This little limited-edition book has a short text running through it, changing typeface twice per page, facing enlarged manicules in the same typeface, two per page. It’s a tour-de-force in its own highly specific way. And it serves to remind us that we have manicules at our fingertips, in many digital fonts, and that sometimes it’s appropriate to use them.

[Image: page spread from Underware’s Manicule specimen.]

[Originally published on February 8, 2022, in PPN Post and Updates, the newsletter of the Publishing Professionals Network.]

Typographer’s lunch 4: Gerard Unger’s life in letters

Published

Christopher Burke, Gerard Unger: Life in Letters (Amsterdam: Uitgeverij de Buitenkant, 2021).

Christopher Burke writes clearly and knowledgeably about type and the people who design it. His just-published biography of Dutch type designer Gerard Unger, one of the most prolific and talented type designers of the later 20th century and the early 21st, is quite simply a must-have book. It’s well made, effectively designed, artfully written, and lavishly illustrated.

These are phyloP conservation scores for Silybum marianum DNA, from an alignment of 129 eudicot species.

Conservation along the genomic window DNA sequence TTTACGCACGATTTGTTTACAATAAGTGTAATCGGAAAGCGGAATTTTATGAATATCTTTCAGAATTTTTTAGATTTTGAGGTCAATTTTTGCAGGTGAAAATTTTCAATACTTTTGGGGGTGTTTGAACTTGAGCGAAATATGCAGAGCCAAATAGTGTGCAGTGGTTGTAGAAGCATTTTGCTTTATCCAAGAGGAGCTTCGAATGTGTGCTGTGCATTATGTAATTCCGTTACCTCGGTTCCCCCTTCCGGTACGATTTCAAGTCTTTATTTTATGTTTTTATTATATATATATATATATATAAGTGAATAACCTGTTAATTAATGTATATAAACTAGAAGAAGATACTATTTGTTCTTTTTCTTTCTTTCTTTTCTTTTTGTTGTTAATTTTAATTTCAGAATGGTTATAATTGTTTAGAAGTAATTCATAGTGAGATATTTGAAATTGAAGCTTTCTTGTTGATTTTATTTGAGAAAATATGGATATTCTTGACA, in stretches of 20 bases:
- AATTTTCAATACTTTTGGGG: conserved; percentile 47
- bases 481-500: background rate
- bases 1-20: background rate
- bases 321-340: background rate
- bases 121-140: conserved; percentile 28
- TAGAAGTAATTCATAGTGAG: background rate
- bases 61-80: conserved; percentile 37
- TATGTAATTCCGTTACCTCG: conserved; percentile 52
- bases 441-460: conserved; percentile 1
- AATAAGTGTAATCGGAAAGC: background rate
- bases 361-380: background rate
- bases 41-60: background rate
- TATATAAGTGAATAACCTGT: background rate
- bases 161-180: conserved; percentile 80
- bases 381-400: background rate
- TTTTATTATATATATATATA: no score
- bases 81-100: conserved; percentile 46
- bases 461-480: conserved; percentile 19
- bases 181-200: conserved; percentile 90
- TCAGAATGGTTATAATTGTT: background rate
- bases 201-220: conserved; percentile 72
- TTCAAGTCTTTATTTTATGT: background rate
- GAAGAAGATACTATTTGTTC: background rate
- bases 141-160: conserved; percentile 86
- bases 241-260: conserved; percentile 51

Gerard Unger: Life in Letters is above all a book about process. In tracing Unger’s life and career, Burke shows Unger repeatedly wrestling with new techniques and new technologies, figuring out how to take advantage of them and finding creative ways to put even their constraints to use. Unger did not begin by cutting metal punches, but he came into the field of typography when it was adapting to phototypesetting, and he then encountered each new iteration of digital typesetting and type design. The book’s ample and detailed illustrations show these processes in abundance.